- Te Deum, for chorus & orchestra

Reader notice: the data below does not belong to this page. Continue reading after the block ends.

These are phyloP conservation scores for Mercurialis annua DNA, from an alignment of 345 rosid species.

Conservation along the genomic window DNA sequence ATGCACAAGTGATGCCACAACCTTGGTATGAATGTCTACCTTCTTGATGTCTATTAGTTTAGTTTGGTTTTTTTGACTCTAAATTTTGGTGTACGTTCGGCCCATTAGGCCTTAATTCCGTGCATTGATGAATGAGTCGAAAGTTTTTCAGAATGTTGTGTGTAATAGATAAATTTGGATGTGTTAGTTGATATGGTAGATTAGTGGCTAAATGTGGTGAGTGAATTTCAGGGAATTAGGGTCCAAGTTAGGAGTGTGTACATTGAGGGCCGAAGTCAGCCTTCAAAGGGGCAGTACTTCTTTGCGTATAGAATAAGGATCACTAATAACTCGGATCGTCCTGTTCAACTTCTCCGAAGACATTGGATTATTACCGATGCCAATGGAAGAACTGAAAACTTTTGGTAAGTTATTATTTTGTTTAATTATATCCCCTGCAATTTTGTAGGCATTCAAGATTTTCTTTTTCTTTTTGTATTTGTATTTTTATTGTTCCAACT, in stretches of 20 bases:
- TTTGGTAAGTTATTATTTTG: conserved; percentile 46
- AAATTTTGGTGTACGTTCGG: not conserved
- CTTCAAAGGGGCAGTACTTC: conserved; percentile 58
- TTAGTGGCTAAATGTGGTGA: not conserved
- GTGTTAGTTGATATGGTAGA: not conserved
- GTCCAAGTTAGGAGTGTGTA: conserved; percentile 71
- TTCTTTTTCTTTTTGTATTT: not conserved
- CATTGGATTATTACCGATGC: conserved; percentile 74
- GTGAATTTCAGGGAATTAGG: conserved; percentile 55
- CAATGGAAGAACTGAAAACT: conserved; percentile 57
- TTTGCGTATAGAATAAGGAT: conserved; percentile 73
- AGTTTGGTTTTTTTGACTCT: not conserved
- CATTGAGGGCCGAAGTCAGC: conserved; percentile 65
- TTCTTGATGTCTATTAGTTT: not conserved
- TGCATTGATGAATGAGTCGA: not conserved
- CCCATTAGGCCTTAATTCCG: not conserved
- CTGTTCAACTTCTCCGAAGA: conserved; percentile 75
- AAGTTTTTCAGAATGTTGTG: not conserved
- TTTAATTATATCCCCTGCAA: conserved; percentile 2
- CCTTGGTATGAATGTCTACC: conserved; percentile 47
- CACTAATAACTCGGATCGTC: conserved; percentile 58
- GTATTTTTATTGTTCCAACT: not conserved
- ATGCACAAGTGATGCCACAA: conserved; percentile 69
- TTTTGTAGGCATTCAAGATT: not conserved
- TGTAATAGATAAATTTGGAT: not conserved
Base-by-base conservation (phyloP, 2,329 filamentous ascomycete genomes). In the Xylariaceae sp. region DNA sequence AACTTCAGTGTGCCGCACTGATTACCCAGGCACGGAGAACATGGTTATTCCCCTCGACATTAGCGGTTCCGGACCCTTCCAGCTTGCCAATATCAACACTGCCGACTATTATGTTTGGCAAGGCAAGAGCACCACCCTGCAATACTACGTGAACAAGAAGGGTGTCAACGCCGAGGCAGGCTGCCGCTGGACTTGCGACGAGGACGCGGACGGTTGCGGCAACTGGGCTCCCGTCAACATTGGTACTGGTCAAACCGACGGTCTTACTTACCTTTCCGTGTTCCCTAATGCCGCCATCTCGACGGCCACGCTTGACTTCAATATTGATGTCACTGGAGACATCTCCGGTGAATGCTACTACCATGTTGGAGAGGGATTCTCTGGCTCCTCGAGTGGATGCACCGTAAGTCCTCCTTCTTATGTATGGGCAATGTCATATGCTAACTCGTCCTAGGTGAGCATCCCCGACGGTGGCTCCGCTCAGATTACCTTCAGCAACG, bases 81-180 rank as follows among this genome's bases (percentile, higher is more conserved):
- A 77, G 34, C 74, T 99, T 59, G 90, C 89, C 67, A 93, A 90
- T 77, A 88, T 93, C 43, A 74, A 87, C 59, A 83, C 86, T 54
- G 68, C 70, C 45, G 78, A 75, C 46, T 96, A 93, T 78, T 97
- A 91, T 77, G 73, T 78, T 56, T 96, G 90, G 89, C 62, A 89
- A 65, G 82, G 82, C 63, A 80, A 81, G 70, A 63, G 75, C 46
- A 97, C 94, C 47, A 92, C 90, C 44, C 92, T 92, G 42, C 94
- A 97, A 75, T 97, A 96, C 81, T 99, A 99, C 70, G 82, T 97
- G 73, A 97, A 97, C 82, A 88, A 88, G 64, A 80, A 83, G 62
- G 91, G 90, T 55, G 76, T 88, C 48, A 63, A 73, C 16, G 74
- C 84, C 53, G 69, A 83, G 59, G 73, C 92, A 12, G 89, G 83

The music of Hubert Parry has always been more popular in his native England than elsewhere, and it's easy after cursory listening to become lost in a snarl of chromaticism in the anthems and hymns heard here. This collection by the Choir of Westminster Abbey, recorded with by Hyperion with splendid transparency (a tough task with this composer) on the choir's home ground, makes an excellent place to start for those interested in understanding these British standards. One advantage is the enthusiastic set of notes by Jeremy Dibble, who provides one key when he writes, of Parry's setting of John Milton's "Blest Pair of Sirens," that the composer "achieved an entirely personal fusion of his enthusiasms for Wagner (evident in the paraphrase of "Die Meistersinger" at the opening) and Brahms with a distinctly English style characterized by the use of a higher diatonic dissonance..." The noble melodies that emerge at the end of several of these pieces are indeed Brahmsian, but what leads up to them is not. The arrangements for brass and organ, several of them by Grayston Ives, are fresh and true to the spirit of the music. Another piece of the puzzle is Bach, and the presence of Parry's "Fantasia and Fugue in G minor" for organ solo (track 7) attunes the ear to the contrapuntal nature of many other passages, strict even as Wagnerian chromaticism is pushed to the limit. Dibble offers many other useful details, including the fact that the composer of these pieces, many of which are almost stereotypical instances of British religious expression, was himself agnostic. Sample track 1, "I was glad," was an anthem for the coronation of King Edward II in 1902: it is arguably Parry's "greatest hit," and it is done to the hilt here with traditional shouted repetitions of the word "vivat" (may [Elizabeth live]) from the choristers. A fine sampling of the work of this important English composer.